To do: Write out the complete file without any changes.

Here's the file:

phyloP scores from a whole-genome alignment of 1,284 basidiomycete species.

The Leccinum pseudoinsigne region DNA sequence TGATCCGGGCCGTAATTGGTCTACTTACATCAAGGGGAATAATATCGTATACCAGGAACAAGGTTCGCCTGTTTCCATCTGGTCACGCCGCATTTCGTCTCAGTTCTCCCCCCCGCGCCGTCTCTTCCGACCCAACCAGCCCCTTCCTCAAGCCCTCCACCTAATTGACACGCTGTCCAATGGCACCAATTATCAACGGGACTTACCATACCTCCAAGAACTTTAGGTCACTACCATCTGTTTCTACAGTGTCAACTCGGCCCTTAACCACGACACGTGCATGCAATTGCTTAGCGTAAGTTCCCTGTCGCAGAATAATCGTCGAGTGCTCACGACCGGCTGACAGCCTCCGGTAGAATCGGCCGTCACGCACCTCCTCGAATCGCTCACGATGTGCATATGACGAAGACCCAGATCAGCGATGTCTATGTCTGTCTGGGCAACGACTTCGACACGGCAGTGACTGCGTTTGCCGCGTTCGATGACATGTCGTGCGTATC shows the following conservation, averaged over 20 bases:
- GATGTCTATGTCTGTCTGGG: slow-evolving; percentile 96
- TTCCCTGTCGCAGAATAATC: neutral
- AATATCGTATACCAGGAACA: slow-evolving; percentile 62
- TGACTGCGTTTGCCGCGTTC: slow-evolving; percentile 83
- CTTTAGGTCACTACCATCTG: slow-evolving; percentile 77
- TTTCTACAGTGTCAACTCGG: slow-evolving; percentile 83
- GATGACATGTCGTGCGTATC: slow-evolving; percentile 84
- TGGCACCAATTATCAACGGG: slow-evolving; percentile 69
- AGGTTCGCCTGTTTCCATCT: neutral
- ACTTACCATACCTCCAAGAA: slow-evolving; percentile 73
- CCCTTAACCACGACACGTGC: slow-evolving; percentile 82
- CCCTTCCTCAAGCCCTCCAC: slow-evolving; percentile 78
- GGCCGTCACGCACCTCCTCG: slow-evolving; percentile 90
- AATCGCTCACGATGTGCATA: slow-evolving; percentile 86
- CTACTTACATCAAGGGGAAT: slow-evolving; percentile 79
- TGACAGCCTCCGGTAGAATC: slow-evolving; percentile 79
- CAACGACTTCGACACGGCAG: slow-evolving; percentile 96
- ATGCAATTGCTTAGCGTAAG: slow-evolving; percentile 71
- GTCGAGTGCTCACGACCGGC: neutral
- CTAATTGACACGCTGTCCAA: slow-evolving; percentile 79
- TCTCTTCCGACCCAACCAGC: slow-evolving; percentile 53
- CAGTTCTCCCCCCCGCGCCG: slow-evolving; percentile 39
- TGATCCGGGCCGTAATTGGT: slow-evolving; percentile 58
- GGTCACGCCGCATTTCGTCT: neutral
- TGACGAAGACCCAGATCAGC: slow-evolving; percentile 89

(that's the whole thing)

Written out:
phyloP scores from a whole-genome alignment of 1,284 basidiomycete species.

The Leccinum pseudoinsigne region DNA sequence TGATCCGGGCCGTAATTGGTCTACTTACATCAAGGGGAATAATATCGTATACCAGGAACAAGGTTCGCCTGTTTCCATCTGGTCACGCCGCATTTCGTCTCAGTTCTCCCCCCCGCGCCGTCTCTTCCGACCCAACCAGCCCCTTCCTCAAGCCCTCCACCTAATTGACACGCTGTCCAATGGCACCAATTATCAACGGGACTTACCATACCTCCAAGAACTTTAGGTCACTACCATCTGTTTCTACAGTGTCAACTCGGCCCTTAACCACGACACGTGCATGCAATTGCTTAGCGTAAGTTCCCTGTCGCAGAATAATCGTCGAGTGCTCACGACCGGCTGACAGCCTCCGGTAGAATCGGCCGTCACGCACCTCCTCGAATCGCTCACGATGTGCATATGACGAAGACCCAGATCAGCGATGTCTATGTCTGTCTGGGCAACGACTTCGACACGGCAGTGACTGCGTTTGCCGCGTTCGATGACATGTCGTGCGTATC shows the following conservation, averaged over 20 bases:
- GATGTCTATGTCTGTCTGGG: slow-evolving; percentile 96
- TTCCCTGTCGCAGAATAATC: neutral
- AATATCGTATACCAGGAACA: slow-evolving; percentile 62
- TGACTGCGTTTGCCGCGTTC: slow-evolving; percentile 83
- CTTTAGGTCACTACCATCTG: slow-evolving; percentile 77
- TTTCTACAGTGTCAACTCGG: slow-evolving; percentile 83
- GATGACATGTCGTGCGTATC: slow-evolving; percentile 84
- TGGCACCAATTATCAACGGG: slow-evolving; percentile 69
- AGGTTCGCCTGTTTCCATCT: neutral
- ACTTACCATACCTCCAAGAA: slow-evolving; percentile 73
- CCCTTAACCACGACACGTGC: slow-evolving; percentile 82
- CCCTTCCTCAAGCCCTCCAC: slow-evolving; percentile 78
- GGCCGTCACGCACCTCCTCG: slow-evolving; percentile 90
- AATCGCTCACGATGTGCATA: slow-evolving; percentile 86
- CTACTTACATCAAGGGGAAT: slow-evolving; percentile 79
- TGACAGCCTCCGGTAGAATC: slow-evolving; percentile 79
- CAACGACTTCGACACGGCAG: slow-evolving; percentile 96
- ATGCAATTGCTTAGCGTAAG: slow-evolving; percentile 71
- GTCGAGTGCTCACGACCGGC: neutral
- CTAATTGACACGCTGTCCAA: slow-evolving; percentile 79
- TCTCTTCCGACCCAACCAGC: slow-evolving; percentile 53
- CAGTTCTCCCCCCCGCGCCG: slow-evolving; percentile 39
- TGATCCGGGCCGTAATTGGT: slow-evolving; percentile 58
- GGTCACGCCGCATTTCGTCT: neutral
- TGACGAAGACCCAGATCAGC: slow-evolving; percentile 89